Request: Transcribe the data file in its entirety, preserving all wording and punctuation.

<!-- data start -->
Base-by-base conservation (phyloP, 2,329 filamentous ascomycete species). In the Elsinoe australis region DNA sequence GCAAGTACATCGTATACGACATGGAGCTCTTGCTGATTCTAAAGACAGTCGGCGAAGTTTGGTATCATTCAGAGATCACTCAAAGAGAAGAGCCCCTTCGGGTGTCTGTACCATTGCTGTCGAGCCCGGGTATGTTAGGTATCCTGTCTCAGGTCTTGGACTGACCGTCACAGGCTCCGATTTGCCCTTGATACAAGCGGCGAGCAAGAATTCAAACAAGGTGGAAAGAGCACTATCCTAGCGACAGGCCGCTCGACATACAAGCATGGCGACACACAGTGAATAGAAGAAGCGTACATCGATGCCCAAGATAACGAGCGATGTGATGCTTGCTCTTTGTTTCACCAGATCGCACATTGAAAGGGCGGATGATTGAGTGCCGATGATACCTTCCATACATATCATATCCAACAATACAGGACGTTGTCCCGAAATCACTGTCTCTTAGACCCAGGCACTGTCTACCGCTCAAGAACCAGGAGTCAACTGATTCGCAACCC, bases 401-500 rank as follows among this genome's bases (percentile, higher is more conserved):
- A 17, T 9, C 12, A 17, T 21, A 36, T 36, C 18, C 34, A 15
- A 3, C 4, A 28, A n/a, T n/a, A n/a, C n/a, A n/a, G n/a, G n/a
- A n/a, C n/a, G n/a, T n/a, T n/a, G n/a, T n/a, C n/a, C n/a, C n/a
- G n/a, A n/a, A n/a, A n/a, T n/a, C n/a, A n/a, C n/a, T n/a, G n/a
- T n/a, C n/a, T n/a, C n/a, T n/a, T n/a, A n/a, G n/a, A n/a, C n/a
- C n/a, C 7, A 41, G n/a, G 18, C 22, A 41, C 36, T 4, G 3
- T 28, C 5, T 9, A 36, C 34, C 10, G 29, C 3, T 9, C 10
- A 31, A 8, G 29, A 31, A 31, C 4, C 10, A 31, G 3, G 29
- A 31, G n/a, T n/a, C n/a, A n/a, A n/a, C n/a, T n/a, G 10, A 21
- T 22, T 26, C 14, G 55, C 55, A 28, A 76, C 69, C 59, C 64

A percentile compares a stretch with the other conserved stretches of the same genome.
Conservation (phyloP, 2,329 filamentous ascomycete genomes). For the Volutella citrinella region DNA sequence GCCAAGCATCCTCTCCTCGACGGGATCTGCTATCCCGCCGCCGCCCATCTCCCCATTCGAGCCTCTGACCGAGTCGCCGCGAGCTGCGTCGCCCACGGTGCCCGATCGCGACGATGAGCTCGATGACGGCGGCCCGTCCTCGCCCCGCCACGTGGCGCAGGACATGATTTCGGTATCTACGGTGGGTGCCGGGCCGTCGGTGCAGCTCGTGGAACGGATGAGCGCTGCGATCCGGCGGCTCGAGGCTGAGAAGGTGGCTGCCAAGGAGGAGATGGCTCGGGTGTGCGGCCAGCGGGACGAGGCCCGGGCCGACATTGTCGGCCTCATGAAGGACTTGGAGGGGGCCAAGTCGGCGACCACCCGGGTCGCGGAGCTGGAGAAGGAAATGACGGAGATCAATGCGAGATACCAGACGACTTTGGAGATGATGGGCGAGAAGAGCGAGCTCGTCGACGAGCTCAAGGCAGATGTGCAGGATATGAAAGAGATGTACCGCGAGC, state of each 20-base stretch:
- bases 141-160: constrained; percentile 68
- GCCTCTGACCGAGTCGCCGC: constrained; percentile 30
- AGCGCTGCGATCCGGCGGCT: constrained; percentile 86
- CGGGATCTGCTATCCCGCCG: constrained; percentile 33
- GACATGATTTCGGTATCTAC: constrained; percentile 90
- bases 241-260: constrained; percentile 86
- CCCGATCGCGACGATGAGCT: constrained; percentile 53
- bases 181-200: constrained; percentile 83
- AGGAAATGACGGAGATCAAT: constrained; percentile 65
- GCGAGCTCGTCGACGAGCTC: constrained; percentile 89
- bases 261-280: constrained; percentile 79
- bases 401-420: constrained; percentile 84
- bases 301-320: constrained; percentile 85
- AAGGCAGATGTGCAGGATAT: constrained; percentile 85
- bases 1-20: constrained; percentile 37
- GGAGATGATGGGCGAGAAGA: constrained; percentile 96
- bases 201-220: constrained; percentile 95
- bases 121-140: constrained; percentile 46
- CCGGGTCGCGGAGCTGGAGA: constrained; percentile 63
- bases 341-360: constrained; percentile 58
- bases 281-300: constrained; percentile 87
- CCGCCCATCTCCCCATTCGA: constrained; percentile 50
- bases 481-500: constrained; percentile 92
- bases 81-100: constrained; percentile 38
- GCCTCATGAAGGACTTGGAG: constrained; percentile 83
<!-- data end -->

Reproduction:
Base-by-base conservation (phyloP, 2,329 filamentous ascomycete species). In the Elsinoe australis region DNA sequence GCAAGTACATCGTATACGACATGGAGCTCTTGCTGATTCTAAAGACAGTCGGCGAAGTTTGGTATCATTCAGAGATCACTCAAAGAGAAGAGCCCCTTCGGGTGTCTGTACCATTGCTGTCGAGCCCGGGTATGTTAGGTATCCTGTCTCAGGTCTTGGACTGACCGTCACAGGCTCCGATTTGCCCTTGATACAAGCGGCGAGCAAGAATTCAAACAAGGTGGAAAGAGCACTATCCTAGCGACAGGCCGCTCGACATACAAGCATGGCGACACACAGTGAATAGAAGAAGCGTACATCGATGCCCAAGATAACGAGCGATGTGATGCTTGCTCTTTGTTTCACCAGATCGCACATTGAAAGGGCGGATGATTGAGTGCCGATGATACCTTCCATACATATCATATCCAACAATACAGGACGTTGTCCCGAAATCACTGTCTCTTAGACCCAGGCACTGTCTACCGCTCAAGAACCAGGAGTCAACTGATTCGCAACCC, bases 401-500 rank as follows among this genome's bases (percentile, higher is more conserved):
- A 17, T 9, C 12, A 17, T 21, A 36, T 36, C 18, C 34, A 15
- A 3, C 4, A 28, A n/a, T n/a, A n/a, C n/a, A n/a, G n/a, G n/a
- A n/a, C n/a, G n/a, T n/a, T n/a, G n/a, T n/a, C n/a, C n/a, C n/a
- G n/a, A n/a, A n/a, A n/a, T n/a, C n/a, A n/a, C n/a, T n/a, G n/a
- T n/a, C n/a, T n/a, C n/a, T n/a, T n/a, A n/a, G n/a, A n/a, C n/a
- C n/a, C 7, A 41, G n/a, G 18, C 22, A 41, C 36, T 4, G 3
- T 28, C 5, T 9, A 36, C 34, C 10, G 29, C 3, T 9, C 10
- A 31, A 8, G 29, A 31, A 31, C 4, C 10, A 31, G 3, G 29
- A 31, G n/a, T n/a, C n/a, A n/a, A n/a, C n/a, T n/a, G 10, A 21
- T 22, T 26, C 14, G 55, C 55, A 28, A 76, C 69, C 59, C 64

A percentile compares a stretch with the other conserved stretches of the same genome.
Conservation (phyloP, 2,329 filamentous ascomycete genomes). For the Volutella citrinella region DNA sequence GCCAAGCATCCTCTCCTCGACGGGATCTGCTATCCCGCCGCCGCCCATCTCCCCATTCGAGCCTCTGACCGAGTCGCCGCGAGCTGCGTCGCCCACGGTGCCCGATCGCGACGATGAGCTCGATGACGGCGGCCCGTCCTCGCCCCGCCACGTGGCGCAGGACATGATTTCGGTATCTACGGTGGGTGCCGGGCCGTCGGTGCAGCTCGTGGAACGGATGAGCGCTGCGATCCGGCGGCTCGAGGCTGAGAAGGTGGCTGCCAAGGAGGAGATGGCTCGGGTGTGCGGCCAGCGGGACGAGGCCCGGGCCGACATTGTCGGCCTCATGAAGGACTTGGAGGGGGCCAAGTCGGCGACCACCCGGGTCGCGGAGCTGGAGAAGGAAATGACGGAGATCAATGCGAGATACCAGACGACTTTGGAGATGATGGGCGAGAAGAGCGAGCTCGTCGACGAGCTCAAGGCAGATGTGCAGGATATGAAAGAGATGTACCGCGAGC, state of each 20-base stretch:
- bases 141-160: constrained; percentile 68
- GCCTCTGACCGAGTCGCCGC: constrained; percentile 30
- AGCGCTGCGATCCGGCGGCT: constrained; percentile 86
- CGGGATCTGCTATCCCGCCG: constrained; percentile 33
- GACATGATTTCGGTATCTAC: constrained; percentile 90
- bases 241-260: constrained; percentile 86
- CCCGATCGCGACGATGAGCT: constrained; percentile 53
- bases 181-200: constrained; percentile 83
- AGGAAATGACGGAGATCAAT: constrained; percentile 65
- GCGAGCTCGTCGACGAGCTC: constrained; percentile 89
- bases 261-280: constrained; percentile 79
- bases 401-420: constrained; percentile 84
- bases 301-320: constrained; percentile 85
- AAGGCAGATGTGCAGGATAT: constrained; percentile 85
- bases 1-20: constrained; percentile 37
- GGAGATGATGGGCGAGAAGA: constrained; percentile 96
- bases 201-220: constrained; percentile 95
- bases 121-140: constrained; percentile 46
- CCGGGTCGCGGAGCTGGAGA: constrained; percentile 63
- bases 341-360: constrained; percentile 58
- bases 281-300: constrained; percentile 87
- CCGCCCATCTCCCCATTCGA: constrained; percentile 50
- bases 481-500: constrained; percentile 92
- bases 81-100: constrained; percentile 38
- GCCTCATGAAGGACTTGGAG: constrained; percentile 83